Almost two decades ago, through a reauthorization of the Individuals with Disabilities Education Act, emerged the idea that students may need different degrees of support to achieve the same academic outcomes.
When Congress last reauthorized the law, it included an amendment called “response to intervention,” also known as RTI. The initial purpose was to help school personnel develop better strategies to identify students with learning disabilities.
In addition to testing a student on an IQ test or an achievement test, to see if they had learning disabilities, RTI encouraged educators to try to teach that child in a more intensive way and monitor their response to that, according to Doug Fuchs, the Nicholas Hobbs Chair of Special Education and Human Development at Vanderbilt University. And if the response was strong, that was an argument that the student should not be identified for an individualized education program, or IEP.
Eventually, educators adapted the principles of RTI to general education, putting into place different tiers of support for all students, and what is now known as a multi-tiered system of supports, or MTSS, developed.
MTSS essentially offers students who have learning, social, emotional, or behavioral difficulties in general classrooms personalized instruction or support that matches the level of help they need to stay on pace with their peers. If they don’t make sufficient progress, MTSS models require districts to intensify personalized support. Each tier in the framework is supposed to represent a level of intensity of instructional or other support. MTSS is often used in districts as an approach to offer students mental health support, experts said.
What is MTSS?
Multi-tiered systems of supports, known as MTSS, are a framework meant to support students in achieving their best possible academic and social-emotional outcomes. MTSS models include tiers of instructional and other kinds of support, so that all students can make progress by getting the kind of education that meets their needs.
In theory, each student’s needs should be addressed by one of the MTSS tiers. If the tiered system proves inadequate, MTSS should help educators identify which students might need special education services.
“MTSS … is really thinking about, how do we organize our resources—the academic support and the behavioral, social, emotional, and counseling supports—in a school system to make sure that students are getting what they need?” said Rebecca Zumeta Edmonds, managing researcher at the American Institutes of Research, and director of the National Center on Intensive Intervention, a federally funded center focused on helping students who have the most severe and persistent academic and behavioral support needs.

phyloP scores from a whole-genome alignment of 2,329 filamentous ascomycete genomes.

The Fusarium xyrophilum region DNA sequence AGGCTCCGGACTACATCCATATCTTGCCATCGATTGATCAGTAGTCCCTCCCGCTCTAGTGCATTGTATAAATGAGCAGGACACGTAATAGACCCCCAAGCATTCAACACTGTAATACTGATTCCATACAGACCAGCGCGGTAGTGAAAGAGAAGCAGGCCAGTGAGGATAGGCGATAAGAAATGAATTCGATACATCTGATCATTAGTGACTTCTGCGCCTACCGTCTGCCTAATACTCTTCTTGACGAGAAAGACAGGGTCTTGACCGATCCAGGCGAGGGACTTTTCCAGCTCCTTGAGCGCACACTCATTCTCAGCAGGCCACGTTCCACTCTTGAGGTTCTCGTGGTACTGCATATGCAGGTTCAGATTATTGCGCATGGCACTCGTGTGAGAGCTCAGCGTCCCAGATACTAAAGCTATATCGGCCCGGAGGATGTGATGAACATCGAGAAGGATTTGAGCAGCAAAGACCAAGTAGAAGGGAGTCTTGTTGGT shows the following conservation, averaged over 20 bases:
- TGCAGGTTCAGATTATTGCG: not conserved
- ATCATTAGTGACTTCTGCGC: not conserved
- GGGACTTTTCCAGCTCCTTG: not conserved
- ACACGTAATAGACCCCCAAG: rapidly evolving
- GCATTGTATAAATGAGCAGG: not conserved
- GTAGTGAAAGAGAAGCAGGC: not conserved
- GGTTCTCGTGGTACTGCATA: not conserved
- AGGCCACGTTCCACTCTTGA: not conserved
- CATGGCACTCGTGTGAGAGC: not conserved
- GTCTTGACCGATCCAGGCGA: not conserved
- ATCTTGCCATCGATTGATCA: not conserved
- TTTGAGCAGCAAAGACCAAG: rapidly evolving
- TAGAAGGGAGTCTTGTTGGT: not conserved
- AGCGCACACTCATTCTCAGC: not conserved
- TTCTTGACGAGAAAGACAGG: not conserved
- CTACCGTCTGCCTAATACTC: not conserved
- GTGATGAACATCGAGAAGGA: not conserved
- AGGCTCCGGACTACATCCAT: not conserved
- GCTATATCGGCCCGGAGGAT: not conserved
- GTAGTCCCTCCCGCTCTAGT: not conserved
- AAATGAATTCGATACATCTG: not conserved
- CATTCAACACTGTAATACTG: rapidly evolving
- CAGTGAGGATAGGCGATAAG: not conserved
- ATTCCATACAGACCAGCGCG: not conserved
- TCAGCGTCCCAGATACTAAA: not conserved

What are the tiers of MTSS?
Generally, MTSS has three tiers.
Tier 1 is core instruction, which all students receive. Most MTSS models say that 80 percent of students should have their instructional needs met through Tier 1, according to Fuchs. Tier 1 should also include social-emotional learning components, according to MTSS4Success, a nonprofit center that supports districts implementing the framework.
At Tier 2, schools should provide small group instruction for students struggling to learn at Tier 1. Tier 2 can include behavioral or mental health supports, if necessary. Of the 20 percent of students who need Tier 2 interventions, 15 percent should have their educational needs met at Tier 2, Fuchs said.
For the five percent of students who don’t respond to Tier 2, schools can offer Tier 3, or intensive intervention, individualized based on each student’s needs. There is no specific program, but Tier 3 should be based on evaluating why a student is struggling and meeting their academic and social-emotional needs, according to MTSS4Success.
How widespread is MTSS?
MTSS is used on some level in virtually every U.S. state and territory, according to Zumeta Edmonds. Thousands of districts use MTSS, according to Panorama Education, an organization that supports districts implementing the framework, but there is no national data to track district-level use.
Most state education agencies offer their schools some level of guidance on using MTSS. Districts then choose to implement MTSS to varying degrees, Zumeta Edmonds said. Schools may also use an MTSS approach to students’ mental health and behavior without applying to academics, she said.